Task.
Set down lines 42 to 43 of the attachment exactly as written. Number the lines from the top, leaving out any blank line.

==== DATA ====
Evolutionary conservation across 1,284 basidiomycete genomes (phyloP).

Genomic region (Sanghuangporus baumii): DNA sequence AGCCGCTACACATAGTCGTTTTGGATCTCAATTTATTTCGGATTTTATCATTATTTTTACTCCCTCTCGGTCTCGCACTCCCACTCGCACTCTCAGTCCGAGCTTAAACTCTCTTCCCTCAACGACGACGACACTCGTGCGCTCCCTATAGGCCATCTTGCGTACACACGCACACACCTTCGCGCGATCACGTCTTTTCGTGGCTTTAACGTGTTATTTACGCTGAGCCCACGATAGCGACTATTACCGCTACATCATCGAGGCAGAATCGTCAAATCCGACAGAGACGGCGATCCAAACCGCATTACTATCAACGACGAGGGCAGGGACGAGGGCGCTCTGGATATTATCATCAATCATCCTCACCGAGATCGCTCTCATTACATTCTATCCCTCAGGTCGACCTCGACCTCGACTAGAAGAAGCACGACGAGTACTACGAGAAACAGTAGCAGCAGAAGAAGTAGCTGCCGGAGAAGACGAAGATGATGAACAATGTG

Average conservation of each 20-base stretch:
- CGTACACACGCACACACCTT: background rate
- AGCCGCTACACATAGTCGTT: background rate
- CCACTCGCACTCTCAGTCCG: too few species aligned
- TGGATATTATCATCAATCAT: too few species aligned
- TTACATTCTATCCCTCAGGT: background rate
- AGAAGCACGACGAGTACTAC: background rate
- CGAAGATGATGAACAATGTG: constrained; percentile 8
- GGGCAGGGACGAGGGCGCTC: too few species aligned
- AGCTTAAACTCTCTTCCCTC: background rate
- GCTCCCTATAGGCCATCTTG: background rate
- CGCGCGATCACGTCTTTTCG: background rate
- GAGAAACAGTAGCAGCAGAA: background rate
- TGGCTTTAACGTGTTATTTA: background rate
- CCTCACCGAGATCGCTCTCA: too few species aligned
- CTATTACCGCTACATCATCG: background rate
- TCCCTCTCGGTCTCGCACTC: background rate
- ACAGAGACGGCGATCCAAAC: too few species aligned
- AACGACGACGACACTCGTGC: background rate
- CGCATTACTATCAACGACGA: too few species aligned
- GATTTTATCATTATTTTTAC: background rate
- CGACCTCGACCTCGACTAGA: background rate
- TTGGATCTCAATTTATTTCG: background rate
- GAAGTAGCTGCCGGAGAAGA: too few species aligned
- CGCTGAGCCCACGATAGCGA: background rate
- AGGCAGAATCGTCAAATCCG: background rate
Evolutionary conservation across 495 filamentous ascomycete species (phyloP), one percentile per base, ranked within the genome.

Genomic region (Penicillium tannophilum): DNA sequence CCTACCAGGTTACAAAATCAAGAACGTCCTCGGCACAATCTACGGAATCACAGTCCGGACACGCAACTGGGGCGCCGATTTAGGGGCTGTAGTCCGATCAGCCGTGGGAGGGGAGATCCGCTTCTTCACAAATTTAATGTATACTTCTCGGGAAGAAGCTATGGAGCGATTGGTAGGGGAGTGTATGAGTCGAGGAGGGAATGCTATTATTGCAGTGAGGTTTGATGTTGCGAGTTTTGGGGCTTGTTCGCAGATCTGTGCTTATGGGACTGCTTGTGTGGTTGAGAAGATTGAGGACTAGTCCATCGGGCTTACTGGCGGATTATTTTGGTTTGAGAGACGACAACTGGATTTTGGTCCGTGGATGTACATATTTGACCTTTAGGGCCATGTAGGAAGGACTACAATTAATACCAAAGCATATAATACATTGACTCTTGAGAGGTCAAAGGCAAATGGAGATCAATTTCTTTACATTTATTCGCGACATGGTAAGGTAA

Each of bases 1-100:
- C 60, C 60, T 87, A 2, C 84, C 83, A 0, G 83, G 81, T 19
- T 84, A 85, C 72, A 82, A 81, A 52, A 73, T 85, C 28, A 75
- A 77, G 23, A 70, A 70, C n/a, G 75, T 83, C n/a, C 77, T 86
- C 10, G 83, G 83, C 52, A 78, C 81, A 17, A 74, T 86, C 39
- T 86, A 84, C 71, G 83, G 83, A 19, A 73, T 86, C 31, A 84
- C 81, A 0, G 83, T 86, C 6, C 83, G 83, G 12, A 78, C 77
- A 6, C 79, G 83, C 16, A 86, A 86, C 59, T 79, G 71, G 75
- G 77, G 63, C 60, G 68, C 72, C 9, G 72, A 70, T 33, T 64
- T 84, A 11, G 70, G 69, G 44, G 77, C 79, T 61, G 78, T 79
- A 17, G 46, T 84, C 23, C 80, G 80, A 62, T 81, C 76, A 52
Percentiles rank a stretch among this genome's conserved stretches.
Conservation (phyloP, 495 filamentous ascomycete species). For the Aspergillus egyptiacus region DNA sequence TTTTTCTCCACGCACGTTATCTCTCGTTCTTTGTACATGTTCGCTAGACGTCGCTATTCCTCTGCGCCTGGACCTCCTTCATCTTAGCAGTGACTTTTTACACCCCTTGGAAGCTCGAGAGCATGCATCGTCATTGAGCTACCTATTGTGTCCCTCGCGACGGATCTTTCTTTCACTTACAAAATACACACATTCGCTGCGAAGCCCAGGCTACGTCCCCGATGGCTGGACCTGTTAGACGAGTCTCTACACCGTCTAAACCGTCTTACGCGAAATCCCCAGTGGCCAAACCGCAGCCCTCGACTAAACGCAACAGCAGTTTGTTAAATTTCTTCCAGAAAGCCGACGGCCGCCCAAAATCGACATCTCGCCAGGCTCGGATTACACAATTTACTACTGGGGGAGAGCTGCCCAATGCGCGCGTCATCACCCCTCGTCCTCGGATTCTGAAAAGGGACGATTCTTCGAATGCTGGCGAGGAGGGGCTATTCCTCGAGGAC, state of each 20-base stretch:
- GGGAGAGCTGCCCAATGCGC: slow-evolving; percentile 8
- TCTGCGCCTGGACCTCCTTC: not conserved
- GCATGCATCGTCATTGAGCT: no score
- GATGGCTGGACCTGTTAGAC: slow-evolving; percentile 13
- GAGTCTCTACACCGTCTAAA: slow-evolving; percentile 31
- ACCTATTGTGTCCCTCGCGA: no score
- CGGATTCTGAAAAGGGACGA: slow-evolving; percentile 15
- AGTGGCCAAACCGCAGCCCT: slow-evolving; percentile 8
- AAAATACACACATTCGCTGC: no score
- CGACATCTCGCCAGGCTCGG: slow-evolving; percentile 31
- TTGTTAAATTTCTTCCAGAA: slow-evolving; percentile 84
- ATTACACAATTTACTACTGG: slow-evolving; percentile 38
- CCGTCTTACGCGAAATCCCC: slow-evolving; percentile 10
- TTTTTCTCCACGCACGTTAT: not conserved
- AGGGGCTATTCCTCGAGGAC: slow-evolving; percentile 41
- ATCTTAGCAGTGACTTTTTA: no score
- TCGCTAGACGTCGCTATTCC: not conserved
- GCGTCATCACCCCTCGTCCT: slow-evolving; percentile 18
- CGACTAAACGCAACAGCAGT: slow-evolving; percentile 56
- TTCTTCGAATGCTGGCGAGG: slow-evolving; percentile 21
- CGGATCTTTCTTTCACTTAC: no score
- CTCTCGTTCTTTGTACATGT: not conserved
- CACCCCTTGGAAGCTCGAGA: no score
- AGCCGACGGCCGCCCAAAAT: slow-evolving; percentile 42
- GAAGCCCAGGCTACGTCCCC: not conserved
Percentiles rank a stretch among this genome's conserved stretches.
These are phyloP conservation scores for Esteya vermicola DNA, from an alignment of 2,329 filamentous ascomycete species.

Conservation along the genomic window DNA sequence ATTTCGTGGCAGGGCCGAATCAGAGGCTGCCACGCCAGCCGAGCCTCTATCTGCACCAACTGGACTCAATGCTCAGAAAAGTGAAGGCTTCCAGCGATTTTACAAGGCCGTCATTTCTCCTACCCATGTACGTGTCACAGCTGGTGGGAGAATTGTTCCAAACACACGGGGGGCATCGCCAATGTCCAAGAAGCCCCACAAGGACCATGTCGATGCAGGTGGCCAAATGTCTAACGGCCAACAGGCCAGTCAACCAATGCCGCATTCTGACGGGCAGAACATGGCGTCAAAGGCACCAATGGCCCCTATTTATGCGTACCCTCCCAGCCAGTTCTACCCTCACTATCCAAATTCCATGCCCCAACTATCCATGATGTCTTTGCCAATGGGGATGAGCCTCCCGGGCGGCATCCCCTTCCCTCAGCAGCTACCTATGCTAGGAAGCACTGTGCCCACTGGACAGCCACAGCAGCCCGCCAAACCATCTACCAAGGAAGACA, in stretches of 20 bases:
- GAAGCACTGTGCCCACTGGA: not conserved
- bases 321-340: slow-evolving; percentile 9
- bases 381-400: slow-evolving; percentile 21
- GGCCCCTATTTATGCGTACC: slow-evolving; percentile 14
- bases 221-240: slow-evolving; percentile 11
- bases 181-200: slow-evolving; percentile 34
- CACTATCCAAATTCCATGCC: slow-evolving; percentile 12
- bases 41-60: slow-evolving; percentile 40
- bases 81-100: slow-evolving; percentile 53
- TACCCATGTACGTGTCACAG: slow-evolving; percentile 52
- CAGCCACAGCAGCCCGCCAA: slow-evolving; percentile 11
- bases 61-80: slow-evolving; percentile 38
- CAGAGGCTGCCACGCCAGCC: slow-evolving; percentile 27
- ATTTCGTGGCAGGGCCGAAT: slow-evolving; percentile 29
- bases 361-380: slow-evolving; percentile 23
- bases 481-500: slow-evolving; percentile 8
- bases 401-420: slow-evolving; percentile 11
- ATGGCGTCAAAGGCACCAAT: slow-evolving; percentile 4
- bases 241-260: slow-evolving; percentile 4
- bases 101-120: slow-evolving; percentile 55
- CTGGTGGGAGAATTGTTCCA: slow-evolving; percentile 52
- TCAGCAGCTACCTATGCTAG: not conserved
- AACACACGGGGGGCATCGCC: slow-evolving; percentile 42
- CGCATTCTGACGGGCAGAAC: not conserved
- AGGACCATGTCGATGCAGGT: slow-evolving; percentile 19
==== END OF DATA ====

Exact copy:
Percentiles rank a stretch among this genome's conserved stretches.
Conservation (phyloP, 495 filamentous ascomycete species). For the Aspergillus egyptiacus region DNA sequence TTTTTCTCCACGCACGTTATCTCTCGTTCTTTGTACATGTTCGCTAGACGTCGCTATTCCTCTGCGCCTGGACCTCCTTCATCTTAGCAGTGACTTTTTACACCCCTTGGAAGCTCGAGAGCATGCATCGTCATTGAGCTACCTATTGTGTCCCTCGCGACGGATCTTTCTTTCACTTACAAAATACACACATTCGCTGCGAAGCCCAGGCTACGTCCCCGATGGCTGGACCTGTTAGACGAGTCTCTACACCGTCTAAACCGTCTTACGCGAAATCCCCAGTGGCCAAACCGCAGCCCTCGACTAAACGCAACAGCAGTTTGTTAAATTTCTTCCAGAAAGCCGACGGCCGCCCAAAATCGACATCTCGCCAGGCTCGGATTACACAATTTACTACTGGGGGAGAGCTGCCCAATGCGCGCGTCATCACCCCTCGTCCTCGGATTCTGAAAAGGGACGATTCTTCGAATGCTGGCGAGGAGGGGCTATTCCTCGAGGAC, state of each 20-base stretch: